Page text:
Depending on symptoms, inflammatory cysts related to prior pancreatitis may require treatment. Worrisome symptoms that may prompt therapy include fevers, chills, jaundice, nausea, vomiting, difficulty tolerating oral intake, or worsening abdominal pain. Such symptoms may indicate an enlarging cyst that is causing compression of adjacent structures, such as the stomach or intestine, or infection within the cyst.

    Treatment of symptomatic pseudocysts consists of cyst drainage, which can be performed surgically, endoscopically or under radiologic guidance. The goal of these treatments is to decompress enlarging or infected pseudocysts, thereby alleviating symptoms. The specific drainage route used depends on a variety of factors including severity of pancreatitis and inflammation, concomitant medical conditions, and the anatomic location of the pseudocyst.

    At California Pacific Medical Center, we use a multidisciplinary approach involving pancreatic surgeons, radiologists and interventional endoscopists to guide the optimal treatment approach for this complex condition.

    Surgical Cyst Drainage

    Operative drainage involves the creation of connections between the cyst and gastrointestinal tract (e.g. cystgastrostomy, cystduodenostomy) during laparotomy. In cases of pseudocysts associated with severe pancreatitis, infected or necrotic pancreatic tissue may be surgically removed to promote healthy healing.

    Endoscopic Cyst Drainage

    With this treatment, an endoscope is used to place stents through the stomach or duodenum, directly into the cyst cavity. EUS is used to ensure safe puncture into the pseudocyst. The tract is then dilated, enabling the endoscope to enter the cyst cavity for irrigation and removal of infected or necrotic tissue (often a sequelae of severe pancreatitis). Stents are then placed across the tract to allow internal drain-age of pseudocyst contents into the gastrointestinal tract. Eventually these stents will migrate and pass spontaneously or will be removed endoscopically after resolution of the cyst.

    Radiologic Cyst Drainage

    Interventional radiologists may place percutaneous drainage tubes through the skin, into the cyst cavity, under image guidance. The cyst cavity may be irrigated, with fluid draining into an external collection bag that is removed after cyst resolution.

    Cystic Tumors

    Pancreas anatomy prior to a Whipple procedure. The blue represents structures that are removed during surgery for a cancerous cystic lesion. Shows Neurovascular bundle, Structures to be removed (in blue), Lesion, Proximal intestine (used forY-limb), Distal intestine (Roux limb)All mucin-secreting cystic tumors of the pancreas are considered pre-cancerous. In fact, up to 15-20% of these tumors may already harbor cancerous cells at time of diagnosis. Standard therapy for these cystic lesions is surgical resection. Depending on the exact location of these cystic tumors, surgical options may include:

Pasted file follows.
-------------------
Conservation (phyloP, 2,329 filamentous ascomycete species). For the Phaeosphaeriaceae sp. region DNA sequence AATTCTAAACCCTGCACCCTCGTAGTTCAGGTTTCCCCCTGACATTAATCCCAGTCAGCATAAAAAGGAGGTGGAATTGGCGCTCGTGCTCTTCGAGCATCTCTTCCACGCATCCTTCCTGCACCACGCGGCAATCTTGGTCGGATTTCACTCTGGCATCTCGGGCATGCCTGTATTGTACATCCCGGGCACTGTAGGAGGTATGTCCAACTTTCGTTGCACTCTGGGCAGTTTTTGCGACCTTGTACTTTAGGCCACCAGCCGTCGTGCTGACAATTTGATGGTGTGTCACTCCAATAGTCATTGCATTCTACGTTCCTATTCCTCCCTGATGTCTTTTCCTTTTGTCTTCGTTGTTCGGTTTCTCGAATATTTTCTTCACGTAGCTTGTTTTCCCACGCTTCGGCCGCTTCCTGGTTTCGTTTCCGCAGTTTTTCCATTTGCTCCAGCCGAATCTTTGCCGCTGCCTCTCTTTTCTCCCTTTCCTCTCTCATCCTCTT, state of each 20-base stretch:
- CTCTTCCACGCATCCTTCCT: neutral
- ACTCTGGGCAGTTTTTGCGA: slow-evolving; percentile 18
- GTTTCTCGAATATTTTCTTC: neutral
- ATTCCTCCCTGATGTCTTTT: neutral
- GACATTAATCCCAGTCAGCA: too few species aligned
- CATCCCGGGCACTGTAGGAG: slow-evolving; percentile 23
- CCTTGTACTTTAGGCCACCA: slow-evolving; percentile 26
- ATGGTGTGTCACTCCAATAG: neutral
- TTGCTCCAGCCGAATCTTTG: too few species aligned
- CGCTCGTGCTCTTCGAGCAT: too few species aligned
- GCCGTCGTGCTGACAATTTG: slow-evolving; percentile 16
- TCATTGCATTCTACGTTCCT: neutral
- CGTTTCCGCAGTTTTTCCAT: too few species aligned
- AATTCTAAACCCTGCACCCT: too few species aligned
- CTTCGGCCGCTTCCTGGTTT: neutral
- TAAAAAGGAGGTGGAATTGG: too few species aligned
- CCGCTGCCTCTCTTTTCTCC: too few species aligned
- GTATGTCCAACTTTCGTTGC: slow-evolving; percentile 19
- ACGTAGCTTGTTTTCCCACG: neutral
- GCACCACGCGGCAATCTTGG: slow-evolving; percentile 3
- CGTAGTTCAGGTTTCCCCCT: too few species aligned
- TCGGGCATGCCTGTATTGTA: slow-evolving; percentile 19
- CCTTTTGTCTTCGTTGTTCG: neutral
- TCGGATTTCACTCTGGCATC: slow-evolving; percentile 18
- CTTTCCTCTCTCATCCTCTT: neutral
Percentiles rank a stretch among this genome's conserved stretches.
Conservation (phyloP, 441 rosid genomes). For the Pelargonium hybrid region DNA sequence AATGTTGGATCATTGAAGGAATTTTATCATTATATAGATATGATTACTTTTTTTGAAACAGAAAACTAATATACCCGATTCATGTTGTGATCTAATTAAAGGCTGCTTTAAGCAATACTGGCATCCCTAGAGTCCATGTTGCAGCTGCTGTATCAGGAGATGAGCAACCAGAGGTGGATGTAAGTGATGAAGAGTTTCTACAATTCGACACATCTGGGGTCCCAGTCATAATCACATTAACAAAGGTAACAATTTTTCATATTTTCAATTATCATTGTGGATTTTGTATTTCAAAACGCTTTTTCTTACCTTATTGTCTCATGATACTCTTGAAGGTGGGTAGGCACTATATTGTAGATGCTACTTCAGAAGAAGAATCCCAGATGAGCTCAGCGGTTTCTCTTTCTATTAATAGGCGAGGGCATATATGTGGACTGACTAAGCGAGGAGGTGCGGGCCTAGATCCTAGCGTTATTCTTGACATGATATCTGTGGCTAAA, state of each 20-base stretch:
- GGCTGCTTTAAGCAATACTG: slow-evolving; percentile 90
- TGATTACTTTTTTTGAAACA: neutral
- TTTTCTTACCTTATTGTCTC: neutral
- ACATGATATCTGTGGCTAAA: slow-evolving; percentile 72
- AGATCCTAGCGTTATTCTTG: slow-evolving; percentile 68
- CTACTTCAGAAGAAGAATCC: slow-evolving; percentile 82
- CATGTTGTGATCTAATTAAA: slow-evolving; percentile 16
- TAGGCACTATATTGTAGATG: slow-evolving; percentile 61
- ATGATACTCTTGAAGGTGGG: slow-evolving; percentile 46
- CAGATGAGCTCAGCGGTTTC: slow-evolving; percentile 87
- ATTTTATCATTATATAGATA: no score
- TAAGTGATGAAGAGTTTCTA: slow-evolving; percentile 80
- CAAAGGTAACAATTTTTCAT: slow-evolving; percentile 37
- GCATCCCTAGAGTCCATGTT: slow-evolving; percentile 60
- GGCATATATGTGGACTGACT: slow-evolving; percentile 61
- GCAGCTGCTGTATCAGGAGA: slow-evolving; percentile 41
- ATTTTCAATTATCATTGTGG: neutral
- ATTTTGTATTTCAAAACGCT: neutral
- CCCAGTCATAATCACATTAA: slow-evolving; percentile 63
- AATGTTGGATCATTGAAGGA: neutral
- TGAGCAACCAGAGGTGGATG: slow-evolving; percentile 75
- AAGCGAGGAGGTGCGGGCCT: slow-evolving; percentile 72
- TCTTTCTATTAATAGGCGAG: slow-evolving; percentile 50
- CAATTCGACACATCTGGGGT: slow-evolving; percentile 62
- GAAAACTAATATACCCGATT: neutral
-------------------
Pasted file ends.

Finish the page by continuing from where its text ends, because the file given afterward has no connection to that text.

• Laparoscopic resection

    • Segmental open resection

    • Pyloric-sparing Whipple Procedure


    Outcome of a Pyloric-sparing Whipple Procedure, which saves the pylorus section of the stomach in an attempt to improve digestion and nutrition. Shows feeding tube.For some smaller cystic tumors, laparoscopic pancreatic surgery may be an option. This procedure - currently being performed at only a few centers - uses small incisions within the abdomen through which surgeons insert surgical instruments to resect the pancreatic cyst(s). By using this minimally invasive procedure versus open surgery, individuals can benefit from a faster recovery, smaller incisions and a shorter hospital stay.

    Why Choose Us

    Hepatobiliary and pancreas diseases - disorders of the liver, bile ducts, gallbladder and pancreas - form a complex set of medical problems whose treatment often requires equally challenging surgical procedures. At California Pacific Medical Center, we have been leaders in hepatobiliary and pancreas surgery since the founding of our liver transplant program in 1988. Our doctors are closely involved in clinical research and surgical innovation. Annually, our physicians provide care to some 4,000 hepatobiliary and pancreas patients, both in San Francisco and at our network of outreach sites in California and Nevada.

    For patients requiring hospitalization, we have a dedicated critical care liver unit, hospitalists who specialize in hepatobiliary disease, physician assistants, on-call anesthesia staff and a specialized O.R. nursing team.

    About California Pacific Medical Center

    California Pacific Medical Center, part of the Sutter Health networkOpens new window, offers specialized care in liver and hepatobiliary and pancreas disease. Our program is based in San Francisco and has outreach locations throughout Northern California and Nevada.

    San Francisco Center for Liver Disease
    California Pacific Medical Center
    2340 Clay Street, 4th Floor
    San Francisco, CA 94115

    Hepatologists
    Tel: 415-600-1020

    Hepatobiliary Surgeons
    Tel: 415-600-1020

    Interventional Endoscopy Service
    Tel: 415-600-1151
    Fax: 415-600-1416

    Oncologists
    Tel: 415-923-3012
    Fax: 415-928-4840

    For referrals and patient transfer, contact California Pacific's Specialty Referral Program
    Tel: 1-888-637-2762
    Fax: 1-415-600-2955